As part of our series to look at the stigma of palliative care in Africa, we interviewed Dr. Zipporah Ali, a palliative care physician and Executive Director of Kenya Hospices and Palliative Care Assoication (KEHPCA). Dr. Ali is a medical doctor with a masters degrees in palliative care. She has been working in palliative care since 1993, initially as a volunteer at the Nairobi Hospice, and later on as the Senior Medical Officer. She worked with Nairobi Hospice for 16 years, then left to set up KEHPCA.
GIPPEC: What inspired you to work in palliative care?
Ali: I started volunteering at the hospice after losing my brother to cancer. I saw the challenges, pain, and suffering that my brother and family faced and I decided I wanted to make a difference for other cancer patients.
GIPPEC: Recent research shows that there is a strong stigma attached to palliative care, with patients often linking it to death, dependency and hopelessness. Have you witnessed this stigma in your own work and how do these views differ between patient, family and health care providers?
Ali: Yes, I have witnessed stigma in palliative care. Among health care providers, there is fear that referring patients for palliative care means that we admit that the patients are dying and that we are giving up on them. Health care providers who have not received any palliative care training are simply not aware or do not know where and how to refer patients. There are also physicians or oncologists who are trained but are still hanging on to their patients. However, with increased training and awareness, this is now changing. We have more patients who are being referred for palliative care.
Among patients, when being referred to palliative care, they feel that everyone has given up on them - the doctor, nurses and even their family. Family members, likewise, feel they are giving up on their loved ones, almost abandoning them. Palliative care in Kenya started as a hospice service, and that is what has stayed in peoples' minds. Now, we are trying to change this by focusing on the positive picture and on quality of life.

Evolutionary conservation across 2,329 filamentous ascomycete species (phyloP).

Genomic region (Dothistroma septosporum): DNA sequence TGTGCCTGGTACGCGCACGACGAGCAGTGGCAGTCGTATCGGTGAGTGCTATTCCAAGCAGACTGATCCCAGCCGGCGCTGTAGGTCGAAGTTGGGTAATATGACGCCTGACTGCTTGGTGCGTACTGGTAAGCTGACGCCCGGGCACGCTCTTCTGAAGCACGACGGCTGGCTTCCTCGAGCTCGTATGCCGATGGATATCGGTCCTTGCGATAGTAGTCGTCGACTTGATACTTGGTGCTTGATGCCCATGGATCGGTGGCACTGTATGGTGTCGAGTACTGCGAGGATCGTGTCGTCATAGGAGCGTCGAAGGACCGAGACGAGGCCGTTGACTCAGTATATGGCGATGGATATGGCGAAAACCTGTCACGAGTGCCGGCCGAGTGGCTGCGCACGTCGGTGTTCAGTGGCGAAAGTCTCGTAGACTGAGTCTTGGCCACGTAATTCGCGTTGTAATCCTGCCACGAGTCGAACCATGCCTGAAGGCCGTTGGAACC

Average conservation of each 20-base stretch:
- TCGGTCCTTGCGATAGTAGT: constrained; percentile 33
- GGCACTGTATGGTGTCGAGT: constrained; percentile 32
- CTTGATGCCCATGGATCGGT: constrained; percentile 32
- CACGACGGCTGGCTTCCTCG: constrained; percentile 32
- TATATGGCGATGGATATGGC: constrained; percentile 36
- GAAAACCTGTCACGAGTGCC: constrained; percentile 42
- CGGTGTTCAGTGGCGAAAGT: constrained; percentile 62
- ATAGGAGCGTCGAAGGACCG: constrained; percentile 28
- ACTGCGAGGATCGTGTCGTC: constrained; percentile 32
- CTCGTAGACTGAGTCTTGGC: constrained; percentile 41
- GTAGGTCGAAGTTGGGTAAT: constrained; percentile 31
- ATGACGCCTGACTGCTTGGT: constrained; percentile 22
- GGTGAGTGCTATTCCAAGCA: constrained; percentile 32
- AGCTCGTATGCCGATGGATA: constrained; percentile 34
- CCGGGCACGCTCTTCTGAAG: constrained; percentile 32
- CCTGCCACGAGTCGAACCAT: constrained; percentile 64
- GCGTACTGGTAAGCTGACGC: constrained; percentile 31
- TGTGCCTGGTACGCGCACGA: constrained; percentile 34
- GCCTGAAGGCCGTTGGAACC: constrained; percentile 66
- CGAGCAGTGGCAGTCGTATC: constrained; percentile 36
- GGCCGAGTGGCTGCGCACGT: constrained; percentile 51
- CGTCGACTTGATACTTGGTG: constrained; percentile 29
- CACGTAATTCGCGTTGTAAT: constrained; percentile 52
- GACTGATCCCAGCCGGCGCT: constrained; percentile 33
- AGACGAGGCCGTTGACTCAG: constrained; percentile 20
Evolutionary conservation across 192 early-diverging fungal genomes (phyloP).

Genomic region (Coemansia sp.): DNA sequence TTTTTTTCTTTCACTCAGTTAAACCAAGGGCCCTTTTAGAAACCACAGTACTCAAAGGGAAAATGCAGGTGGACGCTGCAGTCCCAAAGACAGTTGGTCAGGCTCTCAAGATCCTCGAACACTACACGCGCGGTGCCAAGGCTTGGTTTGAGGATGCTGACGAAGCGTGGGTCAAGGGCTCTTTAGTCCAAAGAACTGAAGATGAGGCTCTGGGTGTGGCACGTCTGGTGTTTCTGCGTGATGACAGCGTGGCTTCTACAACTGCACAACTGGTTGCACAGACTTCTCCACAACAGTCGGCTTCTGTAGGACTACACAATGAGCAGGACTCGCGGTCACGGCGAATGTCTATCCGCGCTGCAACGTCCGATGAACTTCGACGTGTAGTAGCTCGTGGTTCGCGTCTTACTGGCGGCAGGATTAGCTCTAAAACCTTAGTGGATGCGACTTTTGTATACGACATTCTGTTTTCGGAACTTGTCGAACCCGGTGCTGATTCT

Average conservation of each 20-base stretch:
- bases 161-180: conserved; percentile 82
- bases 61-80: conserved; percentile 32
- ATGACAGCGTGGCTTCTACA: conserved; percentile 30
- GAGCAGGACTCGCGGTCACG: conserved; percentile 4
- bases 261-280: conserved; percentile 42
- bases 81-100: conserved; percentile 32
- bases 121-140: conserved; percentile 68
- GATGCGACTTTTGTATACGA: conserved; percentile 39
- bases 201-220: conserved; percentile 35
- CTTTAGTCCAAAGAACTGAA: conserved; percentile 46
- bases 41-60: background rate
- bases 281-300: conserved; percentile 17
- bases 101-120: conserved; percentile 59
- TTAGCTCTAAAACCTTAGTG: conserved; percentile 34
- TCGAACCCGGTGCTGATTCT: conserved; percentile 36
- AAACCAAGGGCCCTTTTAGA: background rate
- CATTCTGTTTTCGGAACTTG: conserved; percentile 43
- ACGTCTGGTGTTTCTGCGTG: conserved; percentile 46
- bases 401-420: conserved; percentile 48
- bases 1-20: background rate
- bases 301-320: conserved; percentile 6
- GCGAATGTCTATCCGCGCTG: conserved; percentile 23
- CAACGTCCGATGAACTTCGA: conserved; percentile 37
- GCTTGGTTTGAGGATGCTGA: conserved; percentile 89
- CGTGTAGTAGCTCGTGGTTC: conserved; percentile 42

GIPPEC: As an active advocate for pain management and palliative care, what do you think are the unique challenges when working with the Kenyan population?
Some challenges include misconception of palliative care, myths about opioids and death, insufficient support from the government and local donors, lack of knowledge and skills among health care professionals to assess and treat pain, and general attitudes of the public, such as believing that palliative care is for those who cannot afford treatment.
GIPPEC: What do you think needs to be done to break the stigma associated with palliative care?
Advocacy and education! Advocacy on all levels including the government and public. There needs to be campaigns to create awareness at all levels of care, at the community level, across all counties in Kenya using common language or even local languages. We need to identify and work with champions at the county and community levels. We need to make palliative care everyone's business.